During his Easter address, David Cameron has declared that Britain is built on "Christian values" and that it must defend those values in the face of terrorism.
He said the religion had "helped to make our country what it is today".
Values of responsibility, hard work, charity, compassion and pride in working for the common good and honouring the social obligations we have to one another, to our families and our communities.
These are values we treasure. They are Christian values and they should give us the confidence to say yes, we are a Christian country and we are proud of it.
However, not everyone agreed with his sentiment:
While many have used the opportunity to relentlessly mock our fair PM, just one look at data from the Pew Research Center's 2015 Global Attitudes survey - which measured how people around the world feel about religion in their lives - the UK isn't particularly bothered with religion.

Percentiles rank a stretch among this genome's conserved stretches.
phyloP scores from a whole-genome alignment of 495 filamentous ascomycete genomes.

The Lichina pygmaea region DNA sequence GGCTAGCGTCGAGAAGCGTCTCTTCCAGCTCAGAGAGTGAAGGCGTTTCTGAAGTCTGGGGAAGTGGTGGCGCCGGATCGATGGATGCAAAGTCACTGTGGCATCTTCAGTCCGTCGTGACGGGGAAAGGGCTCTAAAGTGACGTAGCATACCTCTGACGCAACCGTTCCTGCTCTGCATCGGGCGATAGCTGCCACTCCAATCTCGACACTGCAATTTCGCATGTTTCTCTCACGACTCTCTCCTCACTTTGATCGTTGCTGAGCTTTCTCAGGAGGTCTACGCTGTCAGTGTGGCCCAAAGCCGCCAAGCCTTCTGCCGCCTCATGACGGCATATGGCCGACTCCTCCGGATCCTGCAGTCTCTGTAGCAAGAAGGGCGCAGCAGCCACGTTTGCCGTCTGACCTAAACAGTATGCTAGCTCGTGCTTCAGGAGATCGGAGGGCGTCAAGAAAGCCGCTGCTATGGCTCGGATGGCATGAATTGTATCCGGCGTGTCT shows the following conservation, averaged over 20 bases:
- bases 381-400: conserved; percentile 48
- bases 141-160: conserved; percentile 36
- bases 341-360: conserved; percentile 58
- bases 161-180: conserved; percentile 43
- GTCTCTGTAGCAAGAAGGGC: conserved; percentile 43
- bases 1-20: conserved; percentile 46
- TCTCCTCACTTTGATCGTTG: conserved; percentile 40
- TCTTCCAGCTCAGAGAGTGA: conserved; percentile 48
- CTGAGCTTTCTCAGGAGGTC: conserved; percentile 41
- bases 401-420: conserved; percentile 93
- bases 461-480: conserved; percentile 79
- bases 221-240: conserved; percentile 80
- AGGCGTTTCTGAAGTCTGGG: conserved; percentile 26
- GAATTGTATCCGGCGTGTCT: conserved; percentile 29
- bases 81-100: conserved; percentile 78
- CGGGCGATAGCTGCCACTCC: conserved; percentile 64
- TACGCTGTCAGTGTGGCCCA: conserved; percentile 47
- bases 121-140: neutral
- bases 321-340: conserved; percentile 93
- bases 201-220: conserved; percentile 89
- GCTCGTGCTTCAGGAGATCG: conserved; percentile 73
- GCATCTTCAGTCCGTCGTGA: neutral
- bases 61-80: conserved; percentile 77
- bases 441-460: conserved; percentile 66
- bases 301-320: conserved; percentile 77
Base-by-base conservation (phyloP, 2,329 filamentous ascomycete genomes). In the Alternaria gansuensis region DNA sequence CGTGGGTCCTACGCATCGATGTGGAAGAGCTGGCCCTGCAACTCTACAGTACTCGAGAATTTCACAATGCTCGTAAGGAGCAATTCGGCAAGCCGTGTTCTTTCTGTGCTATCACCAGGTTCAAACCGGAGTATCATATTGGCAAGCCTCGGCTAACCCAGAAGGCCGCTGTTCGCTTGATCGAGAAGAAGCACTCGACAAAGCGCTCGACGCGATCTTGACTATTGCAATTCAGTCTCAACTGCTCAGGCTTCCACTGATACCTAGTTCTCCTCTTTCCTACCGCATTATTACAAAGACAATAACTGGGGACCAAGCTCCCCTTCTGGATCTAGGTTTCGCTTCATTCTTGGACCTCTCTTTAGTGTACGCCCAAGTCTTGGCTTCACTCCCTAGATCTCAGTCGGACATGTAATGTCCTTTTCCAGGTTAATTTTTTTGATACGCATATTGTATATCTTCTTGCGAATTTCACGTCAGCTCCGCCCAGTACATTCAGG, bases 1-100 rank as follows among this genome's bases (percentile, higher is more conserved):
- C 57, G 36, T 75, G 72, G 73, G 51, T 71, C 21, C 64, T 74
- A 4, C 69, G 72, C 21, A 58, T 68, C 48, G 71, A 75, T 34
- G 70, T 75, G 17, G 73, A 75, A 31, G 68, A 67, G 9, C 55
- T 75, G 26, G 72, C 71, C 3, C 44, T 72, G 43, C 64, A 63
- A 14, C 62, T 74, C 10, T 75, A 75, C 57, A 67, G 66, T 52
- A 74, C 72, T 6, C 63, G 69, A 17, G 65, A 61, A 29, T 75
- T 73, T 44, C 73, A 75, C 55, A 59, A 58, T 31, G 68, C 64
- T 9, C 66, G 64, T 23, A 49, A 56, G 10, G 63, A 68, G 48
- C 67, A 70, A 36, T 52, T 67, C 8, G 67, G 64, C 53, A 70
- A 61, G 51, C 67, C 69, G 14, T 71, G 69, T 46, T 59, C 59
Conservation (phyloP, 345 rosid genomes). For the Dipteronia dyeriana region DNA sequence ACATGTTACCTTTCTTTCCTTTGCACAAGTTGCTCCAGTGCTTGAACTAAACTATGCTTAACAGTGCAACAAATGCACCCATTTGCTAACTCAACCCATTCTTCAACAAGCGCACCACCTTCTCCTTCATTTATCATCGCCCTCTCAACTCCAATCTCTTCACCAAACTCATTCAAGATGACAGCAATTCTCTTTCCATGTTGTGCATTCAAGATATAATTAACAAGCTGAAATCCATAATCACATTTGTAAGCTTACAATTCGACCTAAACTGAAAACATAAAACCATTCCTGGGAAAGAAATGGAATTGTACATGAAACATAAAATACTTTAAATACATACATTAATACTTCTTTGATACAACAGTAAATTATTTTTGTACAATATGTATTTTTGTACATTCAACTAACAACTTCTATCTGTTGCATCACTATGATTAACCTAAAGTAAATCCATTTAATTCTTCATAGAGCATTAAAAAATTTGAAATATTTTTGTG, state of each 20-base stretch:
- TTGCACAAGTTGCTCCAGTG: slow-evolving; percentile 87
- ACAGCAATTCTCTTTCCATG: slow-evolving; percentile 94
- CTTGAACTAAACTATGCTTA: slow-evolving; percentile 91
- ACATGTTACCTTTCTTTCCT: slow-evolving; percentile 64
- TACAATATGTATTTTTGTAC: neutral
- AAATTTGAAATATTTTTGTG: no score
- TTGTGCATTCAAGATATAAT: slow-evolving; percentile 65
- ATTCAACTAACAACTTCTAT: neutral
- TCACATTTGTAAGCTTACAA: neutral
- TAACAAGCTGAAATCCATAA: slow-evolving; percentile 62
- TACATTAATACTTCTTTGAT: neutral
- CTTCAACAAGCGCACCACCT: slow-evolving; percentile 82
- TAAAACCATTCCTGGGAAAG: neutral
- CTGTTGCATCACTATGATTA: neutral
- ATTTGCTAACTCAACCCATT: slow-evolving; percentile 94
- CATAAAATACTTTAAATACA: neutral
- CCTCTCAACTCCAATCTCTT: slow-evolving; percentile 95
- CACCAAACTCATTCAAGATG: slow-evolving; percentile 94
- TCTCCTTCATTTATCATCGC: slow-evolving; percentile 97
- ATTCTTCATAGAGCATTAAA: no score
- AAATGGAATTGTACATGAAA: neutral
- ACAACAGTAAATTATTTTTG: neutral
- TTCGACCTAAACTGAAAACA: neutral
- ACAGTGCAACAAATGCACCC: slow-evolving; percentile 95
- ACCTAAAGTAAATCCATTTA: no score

Generally speaking, religion is more important to people in poorer countries than in richer ones - but the US, where 53 per cent of people feel strongly about their religion, bucks the trend, with the highest-ranking entry out of all advanced economy nations.
Ethiopia in the Horn of Africa topped the list of nationalities which consider religion most important, with 98 per cent of respondents who said that the Ethiopian Orthodox Church is a very important part of who they are.
Senegal and Indonesia, which are both predominantly Muslim, come in at number two (97 per cent) and three (95 per cent) respectively, but many countries with religious plurality such as Nigeria (a mix of Islam and Christianity) and India (mainly Hindu) are still near the top of the list with 88 per cent and 80 per cent respectively.
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